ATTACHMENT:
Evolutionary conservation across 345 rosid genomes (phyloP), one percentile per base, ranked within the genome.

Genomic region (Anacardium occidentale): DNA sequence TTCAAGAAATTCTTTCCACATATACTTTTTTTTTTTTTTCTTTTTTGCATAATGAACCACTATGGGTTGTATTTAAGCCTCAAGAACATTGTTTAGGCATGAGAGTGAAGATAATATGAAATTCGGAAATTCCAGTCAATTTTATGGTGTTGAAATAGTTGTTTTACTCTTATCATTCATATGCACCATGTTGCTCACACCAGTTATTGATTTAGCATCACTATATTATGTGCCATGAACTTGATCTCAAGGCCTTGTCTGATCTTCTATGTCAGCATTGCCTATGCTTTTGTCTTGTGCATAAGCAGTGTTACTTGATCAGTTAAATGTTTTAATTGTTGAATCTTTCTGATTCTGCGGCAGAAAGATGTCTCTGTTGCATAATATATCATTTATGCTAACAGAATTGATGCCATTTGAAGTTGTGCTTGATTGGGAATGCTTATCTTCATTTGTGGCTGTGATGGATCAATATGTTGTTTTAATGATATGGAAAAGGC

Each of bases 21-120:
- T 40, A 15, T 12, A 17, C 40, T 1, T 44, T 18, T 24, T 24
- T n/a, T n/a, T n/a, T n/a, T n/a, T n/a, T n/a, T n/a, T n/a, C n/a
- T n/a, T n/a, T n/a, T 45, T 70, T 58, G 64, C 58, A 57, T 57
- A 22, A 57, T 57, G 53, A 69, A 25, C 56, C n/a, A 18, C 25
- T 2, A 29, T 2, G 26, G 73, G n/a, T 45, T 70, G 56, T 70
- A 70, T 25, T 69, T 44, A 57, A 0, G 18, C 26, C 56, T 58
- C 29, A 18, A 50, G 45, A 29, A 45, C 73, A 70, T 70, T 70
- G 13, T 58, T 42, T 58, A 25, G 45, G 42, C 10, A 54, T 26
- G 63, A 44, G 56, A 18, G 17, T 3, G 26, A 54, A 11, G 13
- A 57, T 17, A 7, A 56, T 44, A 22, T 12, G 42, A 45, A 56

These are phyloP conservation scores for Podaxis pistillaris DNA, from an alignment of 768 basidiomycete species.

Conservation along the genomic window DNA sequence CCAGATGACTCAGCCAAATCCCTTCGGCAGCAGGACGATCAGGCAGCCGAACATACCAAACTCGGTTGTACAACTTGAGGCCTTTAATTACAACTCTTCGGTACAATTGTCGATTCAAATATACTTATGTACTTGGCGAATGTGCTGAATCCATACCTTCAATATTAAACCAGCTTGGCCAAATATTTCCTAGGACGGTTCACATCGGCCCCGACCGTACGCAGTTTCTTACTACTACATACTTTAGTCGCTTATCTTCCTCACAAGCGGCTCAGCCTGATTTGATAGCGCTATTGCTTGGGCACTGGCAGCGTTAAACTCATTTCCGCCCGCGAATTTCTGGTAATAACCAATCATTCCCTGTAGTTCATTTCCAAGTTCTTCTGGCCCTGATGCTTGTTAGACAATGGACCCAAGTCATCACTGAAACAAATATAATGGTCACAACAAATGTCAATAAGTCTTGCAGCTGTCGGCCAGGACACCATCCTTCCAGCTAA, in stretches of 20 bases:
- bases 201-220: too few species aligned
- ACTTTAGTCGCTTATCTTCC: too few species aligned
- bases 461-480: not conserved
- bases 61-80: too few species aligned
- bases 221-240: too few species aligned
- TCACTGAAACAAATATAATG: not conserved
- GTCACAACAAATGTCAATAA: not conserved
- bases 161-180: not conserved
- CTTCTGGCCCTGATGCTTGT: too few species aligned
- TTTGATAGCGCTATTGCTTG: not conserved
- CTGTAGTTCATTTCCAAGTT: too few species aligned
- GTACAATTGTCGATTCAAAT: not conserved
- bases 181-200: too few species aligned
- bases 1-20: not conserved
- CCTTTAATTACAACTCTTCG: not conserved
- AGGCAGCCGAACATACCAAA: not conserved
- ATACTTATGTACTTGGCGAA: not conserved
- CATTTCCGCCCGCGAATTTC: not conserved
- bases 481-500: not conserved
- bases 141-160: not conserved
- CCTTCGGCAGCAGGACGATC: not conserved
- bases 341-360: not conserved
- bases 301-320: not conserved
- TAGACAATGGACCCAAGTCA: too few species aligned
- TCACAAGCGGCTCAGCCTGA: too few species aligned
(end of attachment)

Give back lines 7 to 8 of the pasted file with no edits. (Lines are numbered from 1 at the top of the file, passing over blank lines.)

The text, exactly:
- A 22, A 57, T 57, G 53, A 69, A 25, C 56, C n/a, A 18, C 25
- T 2, A 29, T 2, G 26, G 73, G n/a, T 45, T 70, G 56, T 70